• Fantastic Racism: Once we see the City of Brass, we discover that there's a huge divide between pureblooded Djinn nobility and those with human blood, with the former believing that the latter is incapable of powerful magic.
    • Dara isn't too fond of humans either, and there is intense animosity between some of the Djinn tribes.
  • Faking the Dead: Manizheh.
  • Fisher King: The palace was founded by Nahids and still responds to their emotions.
  • Flaming Blade: The zulfiqars are poisoned flaming blades.
  • Foolish Sibling, Responsible Sibling: Muntadhir, the elder, is the foolish sibling, and his devout younger brother Ali is the responsible sibling. Played with, in that Ali is completely unprepared for court life, and Muntadhir is more clever than he seems.
  • Fortune Teller: Nahri plays this up in order to make a living.
  • Healing Hands: This is what Nahids are known for.
  • Heel–Face Revolving Door: Ali - he's torn between a family that he loves very much, and the atrocities that they allow (and encourage) towards those of mixed blood. And no one in Daevabad ever tells the whole truth.
  • King of Beasts: The Nahids once rode winged lions into battle, and still use a winged lion as their symbol.
  • Last of Their Kind: Nahri is, as far as anyone knows, the only living member of the Nahid family.
  • Long-Lost Relative: In The Kingdom of Copper, we find out that Nahri and Jamshid are siblings.
  • The Lost Lenore: Ghassan had unrequited feelings for Nahri's mother and there are hints that he sees her as this. However, she considered him an Abhorrent Admirer. And is still very much alive..
  • Magic Carpet: Dara can turn any carpet into one of these.
  • Making a Splash: Ali gains this power after the battle at the lake.
  • Our Genies Are Different: And HOW. The Djinn in this series are a race of obscenely powerful magical beings who live in a world separate from humanity, and exhibit extreme Fantastic Racism towards those who mix with humans.
  • Our Zombies Are Different: They're called ghouls here, and they're of a pre-Romero variety, primarily being dried out corpses of people who made contracts with the Ifrit in death. They can be very fast, however.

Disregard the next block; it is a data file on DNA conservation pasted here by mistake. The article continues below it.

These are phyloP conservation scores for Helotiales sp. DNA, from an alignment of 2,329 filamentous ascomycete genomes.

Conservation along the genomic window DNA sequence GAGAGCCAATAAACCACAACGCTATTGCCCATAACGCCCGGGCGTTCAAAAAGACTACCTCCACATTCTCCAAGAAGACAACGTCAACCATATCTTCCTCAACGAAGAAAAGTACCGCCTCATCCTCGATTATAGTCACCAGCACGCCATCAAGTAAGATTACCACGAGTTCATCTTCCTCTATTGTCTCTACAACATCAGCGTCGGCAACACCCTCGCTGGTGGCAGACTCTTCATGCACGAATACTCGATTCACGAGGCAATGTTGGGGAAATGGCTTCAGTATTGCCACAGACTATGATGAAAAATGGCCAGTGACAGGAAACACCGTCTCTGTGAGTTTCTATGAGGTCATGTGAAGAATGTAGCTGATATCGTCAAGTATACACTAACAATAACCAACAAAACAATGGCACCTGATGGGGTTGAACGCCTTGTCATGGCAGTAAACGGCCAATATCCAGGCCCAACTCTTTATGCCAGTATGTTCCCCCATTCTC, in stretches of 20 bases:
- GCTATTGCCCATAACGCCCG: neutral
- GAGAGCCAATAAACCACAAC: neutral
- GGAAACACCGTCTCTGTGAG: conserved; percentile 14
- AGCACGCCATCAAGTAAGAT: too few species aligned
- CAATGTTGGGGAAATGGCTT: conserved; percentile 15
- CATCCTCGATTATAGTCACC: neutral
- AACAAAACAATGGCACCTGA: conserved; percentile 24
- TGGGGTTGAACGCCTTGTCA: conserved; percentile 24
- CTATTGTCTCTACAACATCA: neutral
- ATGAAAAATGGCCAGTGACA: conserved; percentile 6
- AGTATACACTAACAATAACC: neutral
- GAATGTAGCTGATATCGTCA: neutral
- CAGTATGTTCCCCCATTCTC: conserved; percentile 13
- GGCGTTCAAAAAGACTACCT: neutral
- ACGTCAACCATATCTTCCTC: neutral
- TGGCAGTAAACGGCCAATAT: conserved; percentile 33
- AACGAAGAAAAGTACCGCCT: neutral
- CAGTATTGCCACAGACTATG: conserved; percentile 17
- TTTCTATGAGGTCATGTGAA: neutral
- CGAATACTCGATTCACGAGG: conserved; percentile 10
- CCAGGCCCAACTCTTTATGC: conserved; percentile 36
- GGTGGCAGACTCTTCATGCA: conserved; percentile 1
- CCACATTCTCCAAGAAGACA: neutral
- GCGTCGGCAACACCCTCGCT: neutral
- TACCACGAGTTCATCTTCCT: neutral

• Really Gets Around: Muntadhir.
  • The Revolution Will Not Be Civilized: In The Kingdom of Copper, Manizheh is willing to wipe out an entire clan of djinn to overthrow Ghassan.
    • The shafit rebels bomb a peaceful Daeva celebration that includes children.
  • Royals Who Actually Do Something: Ali, the Djinn prince who sponsors an Imam of the often put upon mixed blood peoples and joins him in his efforts to stop the enslavement and trafficking of his people by the nobility.
  • Sand Blaster: Dara and later Nahri.
  • Secret Test of Character: Ali faces several of these from both his family and his revolutionary contacts. He fails most of them miserably.
  • Settle for Sibling: A rare double example when Muntadhir and Nahri are forced to marry. She's attracted to his brother, and he's in love with hers.
  • Shapeshifting: More powerful Djinn are capable of this.
  • Sibling Yin-Yang: Ali and Muntadhir.
  • Shown Their Work: The author put in a lot of research regarding Islamic folklore, and it shows.
  • Wham Line: The last line of The City of Brass reveals that Nahri's mother is still alive.
  • Would Hurt a Child: Ghassan and Manizheh will both murder children if it helps them.
  • Xanatos Speed Chess: Ghassan is a master of it. Near the end of the first book, he comes up with two possible cover-up stories for the incident at the lake, implicating completely different people.